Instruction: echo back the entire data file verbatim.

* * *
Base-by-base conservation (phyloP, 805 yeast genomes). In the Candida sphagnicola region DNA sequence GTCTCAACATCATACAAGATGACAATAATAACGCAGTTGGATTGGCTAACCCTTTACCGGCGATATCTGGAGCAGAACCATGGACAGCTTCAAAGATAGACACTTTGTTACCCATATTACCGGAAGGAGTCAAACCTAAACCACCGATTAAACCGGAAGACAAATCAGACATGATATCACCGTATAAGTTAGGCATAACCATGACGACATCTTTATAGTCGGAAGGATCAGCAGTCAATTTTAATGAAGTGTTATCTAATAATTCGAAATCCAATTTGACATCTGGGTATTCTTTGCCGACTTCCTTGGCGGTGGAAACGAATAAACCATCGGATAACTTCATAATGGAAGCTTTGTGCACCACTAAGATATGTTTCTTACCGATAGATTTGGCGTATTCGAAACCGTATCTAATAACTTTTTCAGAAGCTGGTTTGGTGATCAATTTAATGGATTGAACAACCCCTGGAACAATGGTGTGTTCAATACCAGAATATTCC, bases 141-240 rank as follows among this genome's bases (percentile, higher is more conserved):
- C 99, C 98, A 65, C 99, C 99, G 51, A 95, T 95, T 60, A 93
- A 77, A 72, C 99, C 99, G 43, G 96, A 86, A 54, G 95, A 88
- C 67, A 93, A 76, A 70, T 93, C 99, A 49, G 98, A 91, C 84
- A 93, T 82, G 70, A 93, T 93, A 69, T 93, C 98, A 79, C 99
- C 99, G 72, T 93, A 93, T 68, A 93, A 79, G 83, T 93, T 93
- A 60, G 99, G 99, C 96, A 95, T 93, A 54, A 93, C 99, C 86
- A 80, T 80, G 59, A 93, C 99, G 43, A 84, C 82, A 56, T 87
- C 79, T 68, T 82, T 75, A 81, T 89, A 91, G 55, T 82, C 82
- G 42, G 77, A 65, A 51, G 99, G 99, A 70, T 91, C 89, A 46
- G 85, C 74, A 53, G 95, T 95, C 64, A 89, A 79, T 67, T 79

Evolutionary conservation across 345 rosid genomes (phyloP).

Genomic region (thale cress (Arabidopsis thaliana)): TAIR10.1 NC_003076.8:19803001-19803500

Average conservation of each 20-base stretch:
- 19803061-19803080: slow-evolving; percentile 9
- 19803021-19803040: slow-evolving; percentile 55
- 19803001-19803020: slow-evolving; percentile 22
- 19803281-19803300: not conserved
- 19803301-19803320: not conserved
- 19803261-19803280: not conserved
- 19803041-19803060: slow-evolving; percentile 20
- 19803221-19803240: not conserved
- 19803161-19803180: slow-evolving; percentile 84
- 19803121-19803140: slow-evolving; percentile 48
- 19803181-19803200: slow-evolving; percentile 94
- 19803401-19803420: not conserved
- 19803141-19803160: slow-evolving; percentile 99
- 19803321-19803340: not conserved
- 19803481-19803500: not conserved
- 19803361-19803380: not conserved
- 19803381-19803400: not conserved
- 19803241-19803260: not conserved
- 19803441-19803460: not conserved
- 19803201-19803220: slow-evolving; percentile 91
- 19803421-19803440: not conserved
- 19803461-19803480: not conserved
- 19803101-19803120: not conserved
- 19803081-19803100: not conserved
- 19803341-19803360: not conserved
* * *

Base-by-base conservation (phyloP, 805 yeast genomes). In the Candida sphagnicola region DNA sequence GTCTCAACATCATACAAGATGACAATAATAACGCAGTTGGATTGGCTAACCCTTTACCGGCGATATCTGGAGCAGAACCATGGACAGCTTCAAAGATAGACACTTTGTTACCCATATTACCGGAAGGAGTCAAACCTAAACCACCGATTAAACCGGAAGACAAATCAGACATGATATCACCGTATAAGTTAGGCATAACCATGACGACATCTTTATAGTCGGAAGGATCAGCAGTCAATTTTAATGAAGTGTTATCTAATAATTCGAAATCCAATTTGACATCTGGGTATTCTTTGCCGACTTCCTTGGCGGTGGAAACGAATAAACCATCGGATAACTTCATAATGGAAGCTTTGTGCACCACTAAGATATGTTTCTTACCGATAGATTTGGCGTATTCGAAACCGTATCTAATAACTTTTTCAGAAGCTGGTTTGGTGATCAATTTAATGGATTGAACAACCCCTGGAACAATGGTGTGTTCAATACCAGAATATTCC, bases 141-240 rank as follows among this genome's bases (percentile, higher is more conserved):
- C 99, C 98, A 65, C 99, C 99, G 51, A 95, T 95, T 60, A 93
- A 77, A 72, C 99, C 99, G 43, G 96, A 86, A 54, G 95, A 88
- C 67, A 93, A 76, A 70, T 93, C 99, A 49, G 98, A 91, C 84
- A 93, T 82, G 70, A 93, T 93, A 69, T 93, C 98, A 79, C 99
- C 99, G 72, T 93, A 93, T 68, A 93, A 79, G 83, T 93, T 93
- A 60, G 99, G 99, C 96, A 95, T 93, A 54, A 93, C 99, C 86
- A 80, T 80, G 59, A 93, C 99, G 43, A 84, C 82, A 56, T 87
- C 79, T 68, T 82, T 75, A 81, T 89, A 91, G 55, T 82, C 82
- G 42, G 77, A 65, A 51, G 99, G 99, A 70, T 91, C 89, A 46
- G 85, C 74, A 53, G 95, T 95, C 64, A 89, A 79, T 67, T 79

Evolutionary conservation across 345 rosid genomes (phyloP).

Genomic region (thale cress (Arabidopsis thaliana)): TAIR10.1 NC_003076.8:19803001-19803500

Average conservation of each 20-base stretch:
- 19803061-19803080: slow-evolving; percentile 9
- 19803021-19803040: slow-evolving; percentile 55
- 19803001-19803020: slow-evolving; percentile 22
- 19803281-19803300: not conserved
- 19803301-19803320: not conserved
- 19803261-19803280: not conserved
- 19803041-19803060: slow-evolving; percentile 20
- 19803221-19803240: not conserved
- 19803161-19803180: slow-evolving; percentile 84
- 19803121-19803140: slow-evolving; percentile 48
- 19803181-19803200: slow-evolving; percentile 94
- 19803401-19803420: not conserved
- 19803141-19803160: slow-evolving; percentile 99
- 19803321-19803340: not conserved
- 19803481-19803500: not conserved
- 19803361-19803380: not conserved
- 19803381-19803400: not conserved
- 19803241-19803260: not conserved
- 19803441-19803460: not conserved
- 19803201-19803220: slow-evolving; percentile 91
- 19803421-19803440: not conserved
- 19803461-19803480: not conserved
- 19803101-19803120: not conserved
- 19803081-19803100: not conserved
- 19803341-19803360: not conserved